The rest of the selections will depend on your personal requirements for the bond. Here’s a quick rundown of each category, skipping ones that I’d leave blank:

Search by maturity: Select a range of dates by which you want to get your principal back. If you need the money for a tuition payment by April 1, 2014, for example, you might pick a range between today and that date. Don’t pick a maturity date past when you need the money. Selling a bond is difficult and costly for small investors. If interest rates go up after you purchase the bond, the bond’s value will also be much lower in a resale.

Coupon type: For the purposes of this exercise, select “Fixed.” This means the yearly payments that you receive will be set in stone. “Variable” rates will move depending on the terms of the bond. For example, they might be pegged to a popularly tracked interest rate like that of Treasury bonds. “Zero”-coupon bonds don’t make regular interest payments. Instead, you make money on the value of the actual bond going up and from the accumulated interest all at once, when it matures. You receive no payments in the interim.

Moody’s Rating (Or Fitch Rating or S&P Rating): Select “A3” or higher as the “Lowest” . This is the credit quality of the bond, as measured by the three big bond rating’s agencies. It’s basically their guess as to how likely it is that the company won’t be able to make all of its payments. The higher the letter grade, the more safe the bond (at least, according to the agency). Each of the agencies have a different ratings system, but the form on the website presents the letters in top-down order.

Industry Group: Leave it as “All” but understand that when you build your portfolio, you’ll want bonds from across industries, in the same way that you would diversify a stock portfolio.

Callable and Putable: Select “Exclude Callable” and “Exclude Putable”. Callable bonds can be “called back”, or paid off, by the company issuing the bond before the stated maturity date. A company might do this if interest rates go way down and the company wants to refinance its debt. Putable bonds, on the other hand, let you choose to sell the bonds back to the issuer. There are situations where you might still buy a callable or putable bond, but let’s keep things simple.

Convertible: Exclude for simplicity’s sake. Convertible bonds give you (or sometimes, the issuer) the option to convert the bond into the company’s stock at a predetermined price. It can add value if the conversion rate is better than the current stock price.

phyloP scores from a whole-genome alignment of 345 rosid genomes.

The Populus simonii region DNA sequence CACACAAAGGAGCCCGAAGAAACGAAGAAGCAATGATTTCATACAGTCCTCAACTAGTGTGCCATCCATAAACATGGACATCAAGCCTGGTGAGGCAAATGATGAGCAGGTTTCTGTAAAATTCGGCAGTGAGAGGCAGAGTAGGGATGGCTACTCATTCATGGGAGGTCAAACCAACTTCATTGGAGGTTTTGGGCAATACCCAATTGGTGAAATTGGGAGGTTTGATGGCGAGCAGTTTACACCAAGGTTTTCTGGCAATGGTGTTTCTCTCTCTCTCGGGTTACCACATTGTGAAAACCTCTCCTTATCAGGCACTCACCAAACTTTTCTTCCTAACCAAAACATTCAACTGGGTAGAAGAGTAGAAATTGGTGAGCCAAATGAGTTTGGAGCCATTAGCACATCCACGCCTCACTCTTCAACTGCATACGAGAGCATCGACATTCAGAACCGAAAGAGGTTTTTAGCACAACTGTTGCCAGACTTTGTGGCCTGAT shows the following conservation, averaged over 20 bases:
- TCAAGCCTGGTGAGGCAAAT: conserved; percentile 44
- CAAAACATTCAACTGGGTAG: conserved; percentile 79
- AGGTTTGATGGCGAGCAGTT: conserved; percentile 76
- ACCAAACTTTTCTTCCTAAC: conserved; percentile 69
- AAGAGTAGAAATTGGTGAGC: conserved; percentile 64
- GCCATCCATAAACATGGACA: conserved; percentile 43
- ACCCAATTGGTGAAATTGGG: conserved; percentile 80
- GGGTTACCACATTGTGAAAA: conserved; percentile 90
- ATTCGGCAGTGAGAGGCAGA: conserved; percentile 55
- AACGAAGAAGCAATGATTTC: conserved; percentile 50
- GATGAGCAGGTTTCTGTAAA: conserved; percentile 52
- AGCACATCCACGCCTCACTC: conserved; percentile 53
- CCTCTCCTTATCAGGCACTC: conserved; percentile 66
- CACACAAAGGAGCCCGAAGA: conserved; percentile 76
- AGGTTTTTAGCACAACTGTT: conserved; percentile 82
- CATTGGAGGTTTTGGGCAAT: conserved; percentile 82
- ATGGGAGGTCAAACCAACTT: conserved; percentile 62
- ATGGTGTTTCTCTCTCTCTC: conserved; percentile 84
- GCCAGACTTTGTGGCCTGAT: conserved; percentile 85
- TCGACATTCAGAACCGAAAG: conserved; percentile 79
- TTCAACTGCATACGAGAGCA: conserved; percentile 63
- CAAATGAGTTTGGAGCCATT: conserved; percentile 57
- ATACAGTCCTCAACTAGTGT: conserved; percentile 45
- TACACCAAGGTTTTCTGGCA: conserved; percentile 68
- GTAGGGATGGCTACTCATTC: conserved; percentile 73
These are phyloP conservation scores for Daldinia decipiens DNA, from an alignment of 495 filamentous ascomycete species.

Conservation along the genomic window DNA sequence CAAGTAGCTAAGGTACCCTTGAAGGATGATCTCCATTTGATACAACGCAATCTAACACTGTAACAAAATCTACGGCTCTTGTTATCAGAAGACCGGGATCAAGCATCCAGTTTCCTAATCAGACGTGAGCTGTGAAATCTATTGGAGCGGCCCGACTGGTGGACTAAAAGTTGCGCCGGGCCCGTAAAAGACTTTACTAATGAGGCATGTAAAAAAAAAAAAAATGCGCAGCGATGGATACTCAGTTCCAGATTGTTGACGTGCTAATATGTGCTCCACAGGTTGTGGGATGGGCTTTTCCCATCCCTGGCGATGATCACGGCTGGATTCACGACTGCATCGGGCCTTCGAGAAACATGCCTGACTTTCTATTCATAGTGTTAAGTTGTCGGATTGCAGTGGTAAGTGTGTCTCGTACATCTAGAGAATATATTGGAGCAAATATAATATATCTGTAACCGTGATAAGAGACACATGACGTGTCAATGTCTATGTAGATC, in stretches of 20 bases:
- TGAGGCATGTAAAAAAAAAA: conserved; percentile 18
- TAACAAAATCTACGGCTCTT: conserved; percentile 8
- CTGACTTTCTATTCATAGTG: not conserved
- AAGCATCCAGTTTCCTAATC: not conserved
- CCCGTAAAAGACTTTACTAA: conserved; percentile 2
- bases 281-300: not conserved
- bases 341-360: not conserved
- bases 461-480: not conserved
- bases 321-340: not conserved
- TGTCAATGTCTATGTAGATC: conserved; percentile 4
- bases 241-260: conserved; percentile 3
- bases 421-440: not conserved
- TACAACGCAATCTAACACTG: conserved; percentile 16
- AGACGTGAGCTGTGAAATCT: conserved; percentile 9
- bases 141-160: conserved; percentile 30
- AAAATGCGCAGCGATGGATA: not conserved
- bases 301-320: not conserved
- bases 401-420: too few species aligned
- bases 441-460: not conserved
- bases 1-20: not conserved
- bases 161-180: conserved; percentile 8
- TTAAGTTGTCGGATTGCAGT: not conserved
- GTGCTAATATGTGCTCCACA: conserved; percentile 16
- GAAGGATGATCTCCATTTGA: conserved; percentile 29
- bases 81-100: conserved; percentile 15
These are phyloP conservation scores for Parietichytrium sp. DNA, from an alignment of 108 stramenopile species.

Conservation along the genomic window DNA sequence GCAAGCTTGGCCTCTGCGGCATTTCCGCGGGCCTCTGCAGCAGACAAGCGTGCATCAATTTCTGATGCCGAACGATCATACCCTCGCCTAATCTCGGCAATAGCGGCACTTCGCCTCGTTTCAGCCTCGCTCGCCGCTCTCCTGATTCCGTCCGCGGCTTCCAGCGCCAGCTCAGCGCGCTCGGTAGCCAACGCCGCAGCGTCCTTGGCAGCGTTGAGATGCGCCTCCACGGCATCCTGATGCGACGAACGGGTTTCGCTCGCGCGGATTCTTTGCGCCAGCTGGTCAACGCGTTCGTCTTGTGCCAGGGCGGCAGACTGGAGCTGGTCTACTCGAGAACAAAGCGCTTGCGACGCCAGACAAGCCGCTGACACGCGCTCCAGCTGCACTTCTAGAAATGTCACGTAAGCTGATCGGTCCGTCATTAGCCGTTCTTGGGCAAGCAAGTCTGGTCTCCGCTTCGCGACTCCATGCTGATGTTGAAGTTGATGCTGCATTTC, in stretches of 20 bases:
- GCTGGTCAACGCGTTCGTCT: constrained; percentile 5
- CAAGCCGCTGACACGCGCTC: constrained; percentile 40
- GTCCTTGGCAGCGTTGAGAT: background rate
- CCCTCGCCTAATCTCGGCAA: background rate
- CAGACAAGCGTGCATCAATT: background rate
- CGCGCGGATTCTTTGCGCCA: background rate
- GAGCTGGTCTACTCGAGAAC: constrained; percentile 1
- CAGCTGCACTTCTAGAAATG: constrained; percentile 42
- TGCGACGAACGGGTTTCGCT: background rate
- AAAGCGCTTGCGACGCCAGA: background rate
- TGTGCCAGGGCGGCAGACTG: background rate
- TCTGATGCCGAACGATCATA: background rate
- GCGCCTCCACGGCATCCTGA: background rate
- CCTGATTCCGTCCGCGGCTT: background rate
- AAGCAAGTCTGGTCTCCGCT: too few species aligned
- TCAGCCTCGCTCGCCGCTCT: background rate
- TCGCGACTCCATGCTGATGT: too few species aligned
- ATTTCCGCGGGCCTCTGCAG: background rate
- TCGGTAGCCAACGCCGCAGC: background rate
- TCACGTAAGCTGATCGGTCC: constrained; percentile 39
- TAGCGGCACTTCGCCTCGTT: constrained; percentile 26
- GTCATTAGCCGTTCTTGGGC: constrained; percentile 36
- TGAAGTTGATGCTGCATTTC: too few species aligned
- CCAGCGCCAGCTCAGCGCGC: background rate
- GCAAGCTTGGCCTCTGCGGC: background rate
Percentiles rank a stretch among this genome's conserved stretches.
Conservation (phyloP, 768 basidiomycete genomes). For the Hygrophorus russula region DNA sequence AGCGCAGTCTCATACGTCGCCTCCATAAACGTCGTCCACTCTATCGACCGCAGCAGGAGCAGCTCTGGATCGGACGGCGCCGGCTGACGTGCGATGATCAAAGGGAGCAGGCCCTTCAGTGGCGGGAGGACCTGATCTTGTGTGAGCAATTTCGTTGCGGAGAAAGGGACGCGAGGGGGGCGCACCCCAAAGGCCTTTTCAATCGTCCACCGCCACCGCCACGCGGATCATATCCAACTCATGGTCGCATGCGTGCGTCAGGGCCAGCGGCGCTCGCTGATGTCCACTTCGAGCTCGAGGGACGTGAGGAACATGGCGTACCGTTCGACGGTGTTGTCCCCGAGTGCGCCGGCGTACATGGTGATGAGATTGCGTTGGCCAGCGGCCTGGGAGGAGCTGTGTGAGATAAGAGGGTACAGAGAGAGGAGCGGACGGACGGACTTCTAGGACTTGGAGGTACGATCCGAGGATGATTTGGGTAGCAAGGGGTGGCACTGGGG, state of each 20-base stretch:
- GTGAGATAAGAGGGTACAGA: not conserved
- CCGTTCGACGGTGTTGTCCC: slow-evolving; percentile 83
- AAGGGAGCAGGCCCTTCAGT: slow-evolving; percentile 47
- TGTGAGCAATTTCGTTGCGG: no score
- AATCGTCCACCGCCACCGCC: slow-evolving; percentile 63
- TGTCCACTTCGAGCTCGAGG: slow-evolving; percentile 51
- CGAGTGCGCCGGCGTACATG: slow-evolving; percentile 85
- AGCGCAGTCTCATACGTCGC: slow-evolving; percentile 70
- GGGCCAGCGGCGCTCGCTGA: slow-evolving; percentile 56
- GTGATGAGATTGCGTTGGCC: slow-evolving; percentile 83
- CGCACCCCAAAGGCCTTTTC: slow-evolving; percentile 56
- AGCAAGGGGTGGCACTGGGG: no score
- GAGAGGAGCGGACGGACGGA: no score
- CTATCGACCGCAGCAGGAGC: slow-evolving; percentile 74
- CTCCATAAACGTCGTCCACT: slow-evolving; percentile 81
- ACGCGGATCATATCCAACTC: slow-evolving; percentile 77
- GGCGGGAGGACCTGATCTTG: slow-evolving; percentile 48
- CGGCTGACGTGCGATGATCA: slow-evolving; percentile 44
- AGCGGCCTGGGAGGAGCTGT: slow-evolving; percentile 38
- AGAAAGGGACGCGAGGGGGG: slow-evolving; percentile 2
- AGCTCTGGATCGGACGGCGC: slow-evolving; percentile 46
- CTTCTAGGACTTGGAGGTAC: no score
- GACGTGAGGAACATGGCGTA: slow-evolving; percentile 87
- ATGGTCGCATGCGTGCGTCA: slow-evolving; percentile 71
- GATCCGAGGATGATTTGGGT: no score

Run the screen, and you should get a list of several hundred bonds.

This is what the bond screen results page should look like.

This is what the bond screen results page should look like.

How do you choose among these? Well, for one, your inventory might be limited based on what your broker has available.

If you have a live-person broker, call him up and give your criteria. He’ll be able to quickly call up what bonds he has available that meet it. You can then compare the yields in his list to the ones you found in your own screen. If his inventory seems very limited, try another broker.

If you have an online broker, the online site’s inventory will most likely be a network of many different brokers (if it even has a bond component! Some don’t.). Keep in mind that with online brokers, you’re basically paying TWO commissions — the per bond commission (maybe $1) that the online broker charges and the commission to the broker in its network. Bond broker commissions are different than stock broker commissions. I’ll tackle those tomorrow or you can see the difference described in my Money article.

Understanding the bond’s risk

You screened out many risky bonds by selecting A3 or higher for the Moody’s rating (honestly, you might want to go even higher than that). But unfortunately, the credit agencies are often slow to update their ratings to reflect recent company announcements or new risks that have become apparent. Sometimes, it’s easy to see when they’ve been slow. In my screen (where I used the above criteria and April 1, 2014 as the latest maturity date), the highest yielding bond in the list pays 608%! Now which do you think is more likely, that the ratings agency is wrong or that the market just happened to leave such a sweet deal lying around?

A good rule of thumb is that the corporate bonds you buy should not yield more than a few percentage points above that of comparable Treasury bonds. You can see what treasury bonds are yielding here. If you did my screen, you’ll notice that that excludes the first 20 pages or so of bonds. The names of the issuers on those pages (almost all financial or auto companies) shouldn’t be surprising. And if you want to exclude them from the outset, you can do so on the original screen page.